The Office for Budget Responsibility’s first report continues to provide amusement at the breadth of its gall. Take this on the VAT gap:
The judgement about the VAT gap is a critical element of the VAT forecast. The VAT gap is the difference between the theoretical level of VAT liability and actual receipts. It can be ascribed
to error, avoidance, evasion, MTIC5 and VAT debt. The approach we have taken is to assume a constant percentage level for the underlying VAT gap over the forecast period after adjusting for
the expected effect of changes in VAT debt in 2010-11.
What does this mean in practice? Look at this graph:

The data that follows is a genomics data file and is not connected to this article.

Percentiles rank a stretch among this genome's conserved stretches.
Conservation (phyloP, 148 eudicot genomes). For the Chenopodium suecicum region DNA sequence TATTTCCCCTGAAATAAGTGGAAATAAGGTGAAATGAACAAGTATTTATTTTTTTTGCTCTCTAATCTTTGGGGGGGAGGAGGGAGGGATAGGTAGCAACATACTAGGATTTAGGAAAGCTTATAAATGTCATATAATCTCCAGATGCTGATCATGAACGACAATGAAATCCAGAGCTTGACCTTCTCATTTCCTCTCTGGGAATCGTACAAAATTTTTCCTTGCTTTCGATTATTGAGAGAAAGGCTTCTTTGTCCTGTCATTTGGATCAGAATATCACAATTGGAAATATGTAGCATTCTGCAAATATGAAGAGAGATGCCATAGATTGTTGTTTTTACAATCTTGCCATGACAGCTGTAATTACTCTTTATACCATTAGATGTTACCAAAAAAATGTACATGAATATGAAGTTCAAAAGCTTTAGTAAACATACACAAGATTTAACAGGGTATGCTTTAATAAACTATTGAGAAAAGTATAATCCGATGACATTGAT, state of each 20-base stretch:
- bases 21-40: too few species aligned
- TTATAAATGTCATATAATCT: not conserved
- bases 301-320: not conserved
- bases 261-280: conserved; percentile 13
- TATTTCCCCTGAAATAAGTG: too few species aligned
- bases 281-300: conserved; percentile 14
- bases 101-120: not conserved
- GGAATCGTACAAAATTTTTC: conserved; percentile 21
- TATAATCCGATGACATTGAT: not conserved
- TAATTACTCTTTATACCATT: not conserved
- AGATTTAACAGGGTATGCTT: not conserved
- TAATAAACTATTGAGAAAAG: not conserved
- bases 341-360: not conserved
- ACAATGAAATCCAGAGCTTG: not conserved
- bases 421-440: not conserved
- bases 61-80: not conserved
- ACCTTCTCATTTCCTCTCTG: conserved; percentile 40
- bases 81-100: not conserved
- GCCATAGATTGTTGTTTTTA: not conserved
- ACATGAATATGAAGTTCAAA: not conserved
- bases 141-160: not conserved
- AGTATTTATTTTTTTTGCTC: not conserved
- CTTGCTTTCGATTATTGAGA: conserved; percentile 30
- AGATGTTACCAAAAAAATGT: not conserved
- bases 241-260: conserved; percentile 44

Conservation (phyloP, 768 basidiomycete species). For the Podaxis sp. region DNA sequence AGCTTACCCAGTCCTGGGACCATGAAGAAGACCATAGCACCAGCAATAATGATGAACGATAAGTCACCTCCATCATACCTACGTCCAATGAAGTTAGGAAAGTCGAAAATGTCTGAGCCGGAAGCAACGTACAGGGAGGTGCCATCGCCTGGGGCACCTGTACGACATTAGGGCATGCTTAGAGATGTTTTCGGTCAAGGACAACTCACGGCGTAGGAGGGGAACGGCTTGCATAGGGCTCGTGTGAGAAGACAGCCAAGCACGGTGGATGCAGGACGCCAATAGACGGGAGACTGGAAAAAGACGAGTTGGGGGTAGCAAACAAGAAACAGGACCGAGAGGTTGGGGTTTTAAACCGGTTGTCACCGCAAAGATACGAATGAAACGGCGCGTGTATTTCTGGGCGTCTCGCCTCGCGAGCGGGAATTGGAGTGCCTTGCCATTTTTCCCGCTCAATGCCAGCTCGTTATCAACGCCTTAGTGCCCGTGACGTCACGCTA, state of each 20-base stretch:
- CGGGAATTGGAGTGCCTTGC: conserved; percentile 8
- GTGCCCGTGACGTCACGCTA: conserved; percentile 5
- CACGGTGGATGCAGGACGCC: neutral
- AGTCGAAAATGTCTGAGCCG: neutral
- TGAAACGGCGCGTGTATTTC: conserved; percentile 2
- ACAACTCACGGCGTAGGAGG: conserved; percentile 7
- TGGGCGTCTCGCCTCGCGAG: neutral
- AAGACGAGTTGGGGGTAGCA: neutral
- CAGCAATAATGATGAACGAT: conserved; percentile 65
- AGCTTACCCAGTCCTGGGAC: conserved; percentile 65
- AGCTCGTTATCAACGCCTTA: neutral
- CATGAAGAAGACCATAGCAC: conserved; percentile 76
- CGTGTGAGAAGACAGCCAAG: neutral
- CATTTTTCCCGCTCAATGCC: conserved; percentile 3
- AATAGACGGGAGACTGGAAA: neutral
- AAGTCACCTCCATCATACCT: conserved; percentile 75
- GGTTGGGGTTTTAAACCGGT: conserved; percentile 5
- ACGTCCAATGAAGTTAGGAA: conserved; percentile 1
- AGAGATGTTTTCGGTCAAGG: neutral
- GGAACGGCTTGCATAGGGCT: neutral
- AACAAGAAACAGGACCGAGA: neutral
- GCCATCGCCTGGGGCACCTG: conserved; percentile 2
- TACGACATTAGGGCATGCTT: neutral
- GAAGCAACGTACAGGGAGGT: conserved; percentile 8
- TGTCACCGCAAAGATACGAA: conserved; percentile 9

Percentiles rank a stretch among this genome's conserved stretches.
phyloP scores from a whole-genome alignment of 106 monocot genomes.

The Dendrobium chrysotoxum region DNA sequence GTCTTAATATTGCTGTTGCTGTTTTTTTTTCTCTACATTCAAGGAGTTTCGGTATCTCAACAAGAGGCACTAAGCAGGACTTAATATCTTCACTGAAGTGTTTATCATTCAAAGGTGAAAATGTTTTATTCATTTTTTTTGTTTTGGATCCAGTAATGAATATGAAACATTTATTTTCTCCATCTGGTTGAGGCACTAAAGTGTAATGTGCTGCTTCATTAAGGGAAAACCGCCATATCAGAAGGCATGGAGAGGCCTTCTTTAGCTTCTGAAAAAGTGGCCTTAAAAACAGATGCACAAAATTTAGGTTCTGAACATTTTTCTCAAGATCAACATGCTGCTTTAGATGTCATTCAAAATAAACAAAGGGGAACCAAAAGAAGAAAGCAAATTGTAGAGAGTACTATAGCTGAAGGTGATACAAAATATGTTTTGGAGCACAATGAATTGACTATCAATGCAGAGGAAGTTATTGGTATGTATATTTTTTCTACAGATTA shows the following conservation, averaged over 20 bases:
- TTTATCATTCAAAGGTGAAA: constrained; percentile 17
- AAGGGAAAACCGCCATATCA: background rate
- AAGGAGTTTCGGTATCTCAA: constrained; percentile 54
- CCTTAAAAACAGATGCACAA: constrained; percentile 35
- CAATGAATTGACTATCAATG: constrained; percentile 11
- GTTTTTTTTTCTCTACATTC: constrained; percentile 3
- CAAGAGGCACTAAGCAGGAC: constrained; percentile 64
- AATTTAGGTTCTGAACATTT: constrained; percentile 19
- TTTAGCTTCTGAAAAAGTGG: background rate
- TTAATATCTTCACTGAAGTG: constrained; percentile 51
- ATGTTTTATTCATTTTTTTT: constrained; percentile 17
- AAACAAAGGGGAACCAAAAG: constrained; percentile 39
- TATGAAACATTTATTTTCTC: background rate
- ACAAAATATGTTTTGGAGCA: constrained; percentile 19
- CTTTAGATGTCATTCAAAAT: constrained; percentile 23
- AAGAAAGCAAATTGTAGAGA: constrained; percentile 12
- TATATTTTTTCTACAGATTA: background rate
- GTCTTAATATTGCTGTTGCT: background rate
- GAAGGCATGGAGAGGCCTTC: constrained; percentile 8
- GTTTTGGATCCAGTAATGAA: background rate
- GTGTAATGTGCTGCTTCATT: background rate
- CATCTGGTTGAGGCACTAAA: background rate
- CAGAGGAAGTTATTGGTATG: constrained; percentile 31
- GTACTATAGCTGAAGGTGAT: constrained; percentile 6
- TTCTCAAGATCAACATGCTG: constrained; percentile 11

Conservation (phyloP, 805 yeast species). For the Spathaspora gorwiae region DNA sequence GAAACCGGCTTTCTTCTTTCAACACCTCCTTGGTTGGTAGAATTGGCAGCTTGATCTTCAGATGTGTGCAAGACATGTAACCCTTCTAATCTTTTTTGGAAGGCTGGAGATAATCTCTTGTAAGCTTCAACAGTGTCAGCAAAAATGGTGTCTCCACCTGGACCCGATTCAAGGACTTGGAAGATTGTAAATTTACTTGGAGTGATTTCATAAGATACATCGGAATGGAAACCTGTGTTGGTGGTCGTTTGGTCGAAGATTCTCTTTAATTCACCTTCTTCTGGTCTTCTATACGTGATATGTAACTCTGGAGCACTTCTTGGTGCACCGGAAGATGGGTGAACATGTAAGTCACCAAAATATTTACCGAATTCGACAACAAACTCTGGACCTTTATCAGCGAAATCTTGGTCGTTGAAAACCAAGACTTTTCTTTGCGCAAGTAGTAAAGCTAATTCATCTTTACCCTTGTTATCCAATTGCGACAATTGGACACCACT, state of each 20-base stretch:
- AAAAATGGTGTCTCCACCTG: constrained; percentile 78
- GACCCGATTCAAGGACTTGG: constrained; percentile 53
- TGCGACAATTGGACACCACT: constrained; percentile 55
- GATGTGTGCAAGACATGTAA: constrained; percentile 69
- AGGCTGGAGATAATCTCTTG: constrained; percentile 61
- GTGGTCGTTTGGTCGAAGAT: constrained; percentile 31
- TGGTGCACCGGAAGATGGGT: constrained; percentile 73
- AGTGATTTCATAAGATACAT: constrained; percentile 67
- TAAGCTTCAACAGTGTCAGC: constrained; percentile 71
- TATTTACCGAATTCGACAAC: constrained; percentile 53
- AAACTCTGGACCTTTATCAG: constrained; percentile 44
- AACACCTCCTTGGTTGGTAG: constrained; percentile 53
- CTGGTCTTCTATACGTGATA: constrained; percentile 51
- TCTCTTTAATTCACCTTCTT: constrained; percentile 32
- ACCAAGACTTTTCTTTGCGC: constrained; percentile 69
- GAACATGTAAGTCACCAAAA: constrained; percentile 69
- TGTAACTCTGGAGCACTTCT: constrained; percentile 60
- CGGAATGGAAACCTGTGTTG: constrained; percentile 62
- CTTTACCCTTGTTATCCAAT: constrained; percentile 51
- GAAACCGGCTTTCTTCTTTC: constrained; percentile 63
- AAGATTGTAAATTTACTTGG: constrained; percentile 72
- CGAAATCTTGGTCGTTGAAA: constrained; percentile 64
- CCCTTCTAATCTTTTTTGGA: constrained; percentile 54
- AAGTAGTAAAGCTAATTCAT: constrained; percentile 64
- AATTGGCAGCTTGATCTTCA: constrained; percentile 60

It’s great isn’t it?
The average has been oscillating wildly around a figure above 14% per annum total tax gap but let’s assume it will be somewhat below 13% in future.
I wouldn’t mind bar two things. First that assumes collection of maybe £9bn extra a year some years, and that’s just speculative thinking without nay foundation. Second, this is being assumed without allocating any resources to actually deal with the issue, and that makes no sense at all.
In other words, this is pig in a poke stuff.
And I thought the OBR was meant to be getting rid of that? Time to pull the other one, I think.